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Howard men’s soccer looks to use winless start to fuel comeback

The Howard University men’s soccer team began the 2023 season with several hardships, including player injuries and tough competition, but hope to make meaningful adjustments to secure a win, according to team players.

Midfielder Roy Henderson swaps with his teammate forward Onarae Rice as the coach changes his call. (Tionne Thornton/ The Hilltop)

The men’s soccer team at Howard University has recently started their season with three out-of-conference games with a record of 0-3. 

The past three games tested the team as they were put against high-achieving opponents early into the season. In the 2022 season, the Bison had a record of 2-11-2. This is not the outcome the team hoped for, according to team captain Roy Henderson, but was the result of many factors including several injuries. 

Henderson, a midfielder and graduate student from Fredericksburg, Virginia, expressed that the previous season was a letdown because of injuries that accumulated at the beginning of the season, including his own. “[I] had a season-ending injury the first game of the season last year, so that was a big mental hit for myself,” he said.

The 2023 season started with three away games against the University of Pittsburgh, popularly known as Pitt, the United States Naval Academy and the University of Maryland, Baltimore County. These opponents were tough, especially Pitt, according to Henderson, as the team is currently ranked as the NCAA’s seventh collegiate soccer team in the country.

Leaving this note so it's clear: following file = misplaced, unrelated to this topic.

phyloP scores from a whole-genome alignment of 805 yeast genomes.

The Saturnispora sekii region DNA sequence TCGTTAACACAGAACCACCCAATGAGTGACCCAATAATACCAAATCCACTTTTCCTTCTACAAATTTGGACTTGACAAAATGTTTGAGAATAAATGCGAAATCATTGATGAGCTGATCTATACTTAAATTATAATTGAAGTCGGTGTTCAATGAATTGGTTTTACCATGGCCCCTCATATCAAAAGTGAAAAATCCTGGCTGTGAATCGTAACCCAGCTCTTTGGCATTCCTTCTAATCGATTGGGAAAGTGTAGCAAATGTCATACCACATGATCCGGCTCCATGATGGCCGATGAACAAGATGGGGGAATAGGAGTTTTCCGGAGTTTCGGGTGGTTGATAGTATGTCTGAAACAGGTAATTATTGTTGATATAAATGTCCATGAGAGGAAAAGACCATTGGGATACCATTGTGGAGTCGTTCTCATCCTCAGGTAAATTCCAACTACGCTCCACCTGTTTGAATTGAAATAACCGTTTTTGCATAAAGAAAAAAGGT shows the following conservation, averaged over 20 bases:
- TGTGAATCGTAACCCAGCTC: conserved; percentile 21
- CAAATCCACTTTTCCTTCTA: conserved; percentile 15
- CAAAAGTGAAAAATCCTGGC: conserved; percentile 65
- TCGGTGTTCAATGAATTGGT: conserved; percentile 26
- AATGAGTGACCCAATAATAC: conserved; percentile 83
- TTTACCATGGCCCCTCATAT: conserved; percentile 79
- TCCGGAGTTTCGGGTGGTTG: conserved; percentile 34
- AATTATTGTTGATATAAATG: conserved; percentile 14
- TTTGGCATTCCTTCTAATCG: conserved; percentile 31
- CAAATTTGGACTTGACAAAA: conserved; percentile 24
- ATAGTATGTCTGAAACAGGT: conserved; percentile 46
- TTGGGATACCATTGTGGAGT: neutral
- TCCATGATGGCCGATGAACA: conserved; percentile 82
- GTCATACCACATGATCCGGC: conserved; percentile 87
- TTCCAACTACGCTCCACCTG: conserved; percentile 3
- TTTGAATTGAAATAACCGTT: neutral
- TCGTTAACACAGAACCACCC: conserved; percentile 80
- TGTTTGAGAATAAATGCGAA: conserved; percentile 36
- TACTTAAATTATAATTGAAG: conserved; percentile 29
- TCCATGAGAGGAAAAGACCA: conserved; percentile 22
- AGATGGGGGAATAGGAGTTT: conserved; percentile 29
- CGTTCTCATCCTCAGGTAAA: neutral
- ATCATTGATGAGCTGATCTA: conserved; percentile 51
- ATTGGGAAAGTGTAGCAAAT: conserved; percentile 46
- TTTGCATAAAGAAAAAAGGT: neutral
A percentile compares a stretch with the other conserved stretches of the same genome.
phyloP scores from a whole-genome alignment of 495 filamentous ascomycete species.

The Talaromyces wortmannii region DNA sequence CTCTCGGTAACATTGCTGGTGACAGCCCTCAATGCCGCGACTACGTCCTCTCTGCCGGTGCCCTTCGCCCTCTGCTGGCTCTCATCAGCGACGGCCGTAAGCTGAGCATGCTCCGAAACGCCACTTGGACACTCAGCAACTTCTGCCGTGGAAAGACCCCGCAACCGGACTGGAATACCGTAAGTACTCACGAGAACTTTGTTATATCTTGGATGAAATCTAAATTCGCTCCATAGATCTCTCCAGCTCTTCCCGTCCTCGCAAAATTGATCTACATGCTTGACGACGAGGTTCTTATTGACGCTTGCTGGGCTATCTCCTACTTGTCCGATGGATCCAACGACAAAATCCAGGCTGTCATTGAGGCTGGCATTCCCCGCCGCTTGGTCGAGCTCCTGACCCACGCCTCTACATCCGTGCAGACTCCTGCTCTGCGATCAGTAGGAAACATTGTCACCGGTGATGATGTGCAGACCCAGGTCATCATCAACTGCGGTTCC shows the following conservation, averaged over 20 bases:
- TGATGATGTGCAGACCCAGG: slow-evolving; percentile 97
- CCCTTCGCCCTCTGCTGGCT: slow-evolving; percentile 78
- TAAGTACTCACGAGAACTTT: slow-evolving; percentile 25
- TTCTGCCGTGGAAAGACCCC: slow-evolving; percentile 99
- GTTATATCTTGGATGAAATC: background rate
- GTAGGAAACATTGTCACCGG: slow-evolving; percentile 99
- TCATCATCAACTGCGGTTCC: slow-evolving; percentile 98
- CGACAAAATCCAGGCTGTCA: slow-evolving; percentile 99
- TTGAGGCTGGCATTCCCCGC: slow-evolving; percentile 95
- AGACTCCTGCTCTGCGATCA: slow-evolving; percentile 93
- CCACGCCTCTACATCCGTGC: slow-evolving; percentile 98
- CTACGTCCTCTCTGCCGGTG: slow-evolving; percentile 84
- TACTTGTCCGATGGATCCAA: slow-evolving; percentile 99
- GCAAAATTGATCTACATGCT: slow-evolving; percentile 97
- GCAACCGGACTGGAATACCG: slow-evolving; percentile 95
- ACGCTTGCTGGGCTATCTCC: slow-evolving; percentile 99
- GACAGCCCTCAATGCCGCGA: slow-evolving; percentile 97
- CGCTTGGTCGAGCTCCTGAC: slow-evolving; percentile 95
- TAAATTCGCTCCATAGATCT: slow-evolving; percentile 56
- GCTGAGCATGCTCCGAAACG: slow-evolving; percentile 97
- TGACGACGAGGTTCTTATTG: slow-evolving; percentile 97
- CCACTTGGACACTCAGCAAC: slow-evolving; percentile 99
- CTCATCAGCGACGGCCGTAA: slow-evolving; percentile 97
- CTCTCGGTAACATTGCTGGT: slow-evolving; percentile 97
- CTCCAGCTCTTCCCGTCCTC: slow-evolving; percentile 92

Again, the Bison found themselves unable to start their season at full strength because of players being injured. “We have our two wingers Bryson and Nathan [who] are hurt still from the spring,” explained Benjamin Hoesli, a goalkeeper and senior computer science major from Bern, Switzerland. 

Hoesli elaborated on the importance of Bryson Baker and Nathan Leggett, both playing as forwards, adding, “In the attacking phases sometimes our striker up top is a little lost if the two wingers are not supporting him. So once those two players are back, we’re going to have more speed up top to score more goals.”

Outside of health, the team defense displays aggressiveness, which contributes to some positive plays, and leads to fouling taking place in their half of the field. When the Bison foul their opponents in their own half, it results in a free kick. During this free kick, the opponents’ defenders, mid-fielders and forwards become able to scatter themselves accordingly increasing the likelihood of the opposing team scoring a goal.

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Phillip Gyau, the head coach of the men’s soccer team, detailed the vulnerable state the team is put in when their opponent receives a free kick. “You got some players that are specialists in terms of whipping balls in the box. That’s all they practice. They practice those things on a daily basis,” he explained.

An adjustment that is being implemented is the movement of players to other positions on the field as well as a different approach to analyzing games in order to spot the issues before they become unbreakable habits.

Hoesli detailed Henderson’s position change from a defensive player to an offensive player in order to make up for the players currently missing. “Our captain Roy first started as a center back and now moved to the striker position,” he said.

The Bison have hopes of attending their conference tournament and are reportedly making progress in the right direction with the adjustments that have been made after these past games. “You never like losing but you can learn from it,” Hoesli concluded.

Copy edited by Alana Matthew

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